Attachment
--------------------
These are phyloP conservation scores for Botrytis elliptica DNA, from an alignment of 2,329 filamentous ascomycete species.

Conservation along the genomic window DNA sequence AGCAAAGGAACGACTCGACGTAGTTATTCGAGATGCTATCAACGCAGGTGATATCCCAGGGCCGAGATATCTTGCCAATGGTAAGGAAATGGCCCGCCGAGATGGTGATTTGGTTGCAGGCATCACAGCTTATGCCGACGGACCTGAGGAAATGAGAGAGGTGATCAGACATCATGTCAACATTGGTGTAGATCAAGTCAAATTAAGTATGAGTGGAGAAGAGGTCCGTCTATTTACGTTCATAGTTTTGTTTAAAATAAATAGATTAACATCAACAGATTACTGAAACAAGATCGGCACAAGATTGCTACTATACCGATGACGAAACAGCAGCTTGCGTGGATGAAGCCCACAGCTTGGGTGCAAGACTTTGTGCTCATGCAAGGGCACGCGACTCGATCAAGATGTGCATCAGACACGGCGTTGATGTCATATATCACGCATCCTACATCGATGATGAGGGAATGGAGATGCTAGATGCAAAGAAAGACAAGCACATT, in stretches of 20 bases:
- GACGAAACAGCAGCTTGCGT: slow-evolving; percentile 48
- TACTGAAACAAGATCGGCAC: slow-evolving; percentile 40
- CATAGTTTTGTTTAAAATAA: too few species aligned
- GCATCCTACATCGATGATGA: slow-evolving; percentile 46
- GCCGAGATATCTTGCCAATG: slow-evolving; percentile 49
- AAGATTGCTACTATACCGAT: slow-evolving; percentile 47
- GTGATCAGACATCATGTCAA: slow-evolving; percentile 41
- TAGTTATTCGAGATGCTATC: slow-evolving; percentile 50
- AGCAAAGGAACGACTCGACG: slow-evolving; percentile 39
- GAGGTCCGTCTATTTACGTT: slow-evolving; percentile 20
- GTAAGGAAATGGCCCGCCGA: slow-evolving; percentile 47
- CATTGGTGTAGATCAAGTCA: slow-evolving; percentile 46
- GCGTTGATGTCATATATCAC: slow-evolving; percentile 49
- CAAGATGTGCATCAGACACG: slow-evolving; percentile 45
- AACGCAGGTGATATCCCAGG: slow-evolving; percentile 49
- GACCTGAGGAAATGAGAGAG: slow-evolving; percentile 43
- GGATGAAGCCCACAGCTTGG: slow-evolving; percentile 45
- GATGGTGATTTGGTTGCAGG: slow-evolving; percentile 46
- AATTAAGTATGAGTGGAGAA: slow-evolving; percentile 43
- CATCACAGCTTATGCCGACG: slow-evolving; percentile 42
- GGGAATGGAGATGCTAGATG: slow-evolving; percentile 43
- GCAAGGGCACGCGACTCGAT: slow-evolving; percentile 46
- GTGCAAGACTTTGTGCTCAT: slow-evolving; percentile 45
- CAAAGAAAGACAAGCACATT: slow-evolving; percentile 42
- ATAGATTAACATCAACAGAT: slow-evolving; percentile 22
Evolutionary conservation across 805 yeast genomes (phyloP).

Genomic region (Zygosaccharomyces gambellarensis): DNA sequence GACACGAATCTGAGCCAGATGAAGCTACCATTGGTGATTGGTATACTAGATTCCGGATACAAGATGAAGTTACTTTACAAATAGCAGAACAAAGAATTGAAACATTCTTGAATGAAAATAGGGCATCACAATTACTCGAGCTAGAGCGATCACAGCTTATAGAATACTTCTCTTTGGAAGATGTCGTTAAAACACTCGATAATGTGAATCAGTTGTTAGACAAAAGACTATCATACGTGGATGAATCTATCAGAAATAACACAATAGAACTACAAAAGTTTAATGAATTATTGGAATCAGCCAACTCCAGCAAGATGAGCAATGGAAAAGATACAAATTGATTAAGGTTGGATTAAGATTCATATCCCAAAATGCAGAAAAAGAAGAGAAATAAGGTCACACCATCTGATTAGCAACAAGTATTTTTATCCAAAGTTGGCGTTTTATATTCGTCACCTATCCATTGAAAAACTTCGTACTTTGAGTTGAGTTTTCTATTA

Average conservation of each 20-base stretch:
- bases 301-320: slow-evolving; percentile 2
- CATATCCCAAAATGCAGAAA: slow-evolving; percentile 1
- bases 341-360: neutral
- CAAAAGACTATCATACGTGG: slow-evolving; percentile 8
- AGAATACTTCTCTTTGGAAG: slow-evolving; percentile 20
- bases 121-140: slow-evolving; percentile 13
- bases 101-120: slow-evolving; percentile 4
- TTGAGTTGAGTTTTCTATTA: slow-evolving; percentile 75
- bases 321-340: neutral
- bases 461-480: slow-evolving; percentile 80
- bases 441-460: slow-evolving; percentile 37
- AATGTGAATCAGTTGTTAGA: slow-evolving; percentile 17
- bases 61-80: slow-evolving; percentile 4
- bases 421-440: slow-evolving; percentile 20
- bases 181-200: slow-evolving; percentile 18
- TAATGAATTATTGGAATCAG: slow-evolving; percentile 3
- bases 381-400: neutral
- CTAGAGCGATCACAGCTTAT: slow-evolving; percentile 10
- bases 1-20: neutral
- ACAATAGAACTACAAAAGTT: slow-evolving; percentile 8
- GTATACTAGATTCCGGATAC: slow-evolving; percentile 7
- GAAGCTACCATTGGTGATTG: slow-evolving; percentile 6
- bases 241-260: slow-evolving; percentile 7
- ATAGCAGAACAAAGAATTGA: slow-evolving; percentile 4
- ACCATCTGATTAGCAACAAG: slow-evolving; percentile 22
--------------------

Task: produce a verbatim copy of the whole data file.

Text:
These are phyloP conservation scores for Botrytis elliptica DNA, from an alignment of 2,329 filamentous ascomycete species.

Conservation along the genomic window DNA sequence AGCAAAGGAACGACTCGACGTAGTTATTCGAGATGCTATCAACGCAGGTGATATCCCAGGGCCGAGATATCTTGCCAATGGTAAGGAAATGGCCCGCCGAGATGGTGATTTGGTTGCAGGCATCACAGCTTATGCCGACGGACCTGAGGAAATGAGAGAGGTGATCAGACATCATGTCAACATTGGTGTAGATCAAGTCAAATTAAGTATGAGTGGAGAAGAGGTCCGTCTATTTACGTTCATAGTTTTGTTTAAAATAAATAGATTAACATCAACAGATTACTGAAACAAGATCGGCACAAGATTGCTACTATACCGATGACGAAACAGCAGCTTGCGTGGATGAAGCCCACAGCTTGGGTGCAAGACTTTGTGCTCATGCAAGGGCACGCGACTCGATCAAGATGTGCATCAGACACGGCGTTGATGTCATATATCACGCATCCTACATCGATGATGAGGGAATGGAGATGCTAGATGCAAAGAAAGACAAGCACATT, in stretches of 20 bases:
- GACGAAACAGCAGCTTGCGT: slow-evolving; percentile 48
- TACTGAAACAAGATCGGCAC: slow-evolving; percentile 40
- CATAGTTTTGTTTAAAATAA: too few species aligned
- GCATCCTACATCGATGATGA: slow-evolving; percentile 46
- GCCGAGATATCTTGCCAATG: slow-evolving; percentile 49
- AAGATTGCTACTATACCGAT: slow-evolving; percentile 47
- GTGATCAGACATCATGTCAA: slow-evolving; percentile 41
- TAGTTATTCGAGATGCTATC: slow-evolving; percentile 50
- AGCAAAGGAACGACTCGACG: slow-evolving; percentile 39
- GAGGTCCGTCTATTTACGTT: slow-evolving; percentile 20
- GTAAGGAAATGGCCCGCCGA: slow-evolving; percentile 47
- CATTGGTGTAGATCAAGTCA: slow-evolving; percentile 46
- GCGTTGATGTCATATATCAC: slow-evolving; percentile 49
- CAAGATGTGCATCAGACACG: slow-evolving; percentile 45
- AACGCAGGTGATATCCCAGG: slow-evolving; percentile 49
- GACCTGAGGAAATGAGAGAG: slow-evolving; percentile 43
- GGATGAAGCCCACAGCTTGG: slow-evolving; percentile 45
- GATGGTGATTTGGTTGCAGG: slow-evolving; percentile 46
- AATTAAGTATGAGTGGAGAA: slow-evolving; percentile 43
- CATCACAGCTTATGCCGACG: slow-evolving; percentile 42
- GGGAATGGAGATGCTAGATG: slow-evolving; percentile 43
- GCAAGGGCACGCGACTCGAT: slow-evolving; percentile 46
- GTGCAAGACTTTGTGCTCAT: slow-evolving; percentile 45
- CAAAGAAAGACAAGCACATT: slow-evolving; percentile 42
- ATAGATTAACATCAACAGAT: slow-evolving; percentile 22
Evolutionary conservation across 805 yeast genomes (phyloP).

Genomic region (Zygosaccharomyces gambellarensis): DNA sequence GACACGAATCTGAGCCAGATGAAGCTACCATTGGTGATTGGTATACTAGATTCCGGATACAAGATGAAGTTACTTTACAAATAGCAGAACAAAGAATTGAAACATTCTTGAATGAAAATAGGGCATCACAATTACTCGAGCTAGAGCGATCACAGCTTATAGAATACTTCTCTTTGGAAGATGTCGTTAAAACACTCGATAATGTGAATCAGTTGTTAGACAAAAGACTATCATACGTGGATGAATCTATCAGAAATAACACAATAGAACTACAAAAGTTTAATGAATTATTGGAATCAGCCAACTCCAGCAAGATGAGCAATGGAAAAGATACAAATTGATTAAGGTTGGATTAAGATTCATATCCCAAAATGCAGAAAAAGAAGAGAAATAAGGTCACACCATCTGATTAGCAACAAGTATTTTTATCCAAAGTTGGCGTTTTATATTCGTCACCTATCCATTGAAAAACTTCGTACTTTGAGTTGAGTTTTCTATTA

Average conservation of each 20-base stretch:
- bases 301-320: slow-evolving; percentile 2
- CATATCCCAAAATGCAGAAA: slow-evolving; percentile 1
- bases 341-360: neutral
- CAAAAGACTATCATACGTGG: slow-evolving; percentile 8
- AGAATACTTCTCTTTGGAAG: slow-evolving; percentile 20
- bases 121-140: slow-evolving; percentile 13
- bases 101-120: slow-evolving; percentile 4
- TTGAGTTGAGTTTTCTATTA: slow-evolving; percentile 75
- bases 321-340: neutral
- bases 461-480: slow-evolving; percentile 80
- bases 441-460: slow-evolving; percentile 37
- AATGTGAATCAGTTGTTAGA: slow-evolving; percentile 17
- bases 61-80: slow-evolving; percentile 4
- bases 421-440: slow-evolving; percentile 20
- bases 181-200: slow-evolving; percentile 18
- TAATGAATTATTGGAATCAG: slow-evolving; percentile 3
- bases 381-400: neutral
- CTAGAGCGATCACAGCTTAT: slow-evolving; percentile 10
- bases 1-20: neutral
- ACAATAGAACTACAAAAGTT: slow-evolving; percentile 8
- GTATACTAGATTCCGGATAC: slow-evolving; percentile 7
- GAAGCTACCATTGGTGATTG: slow-evolving; percentile 6
- bases 241-260: slow-evolving; percentile 7
- ATAGCAGAACAAAGAATTGA: slow-evolving; percentile 4
- ACCATCTGATTAGCAACAAG: slow-evolving; percentile 22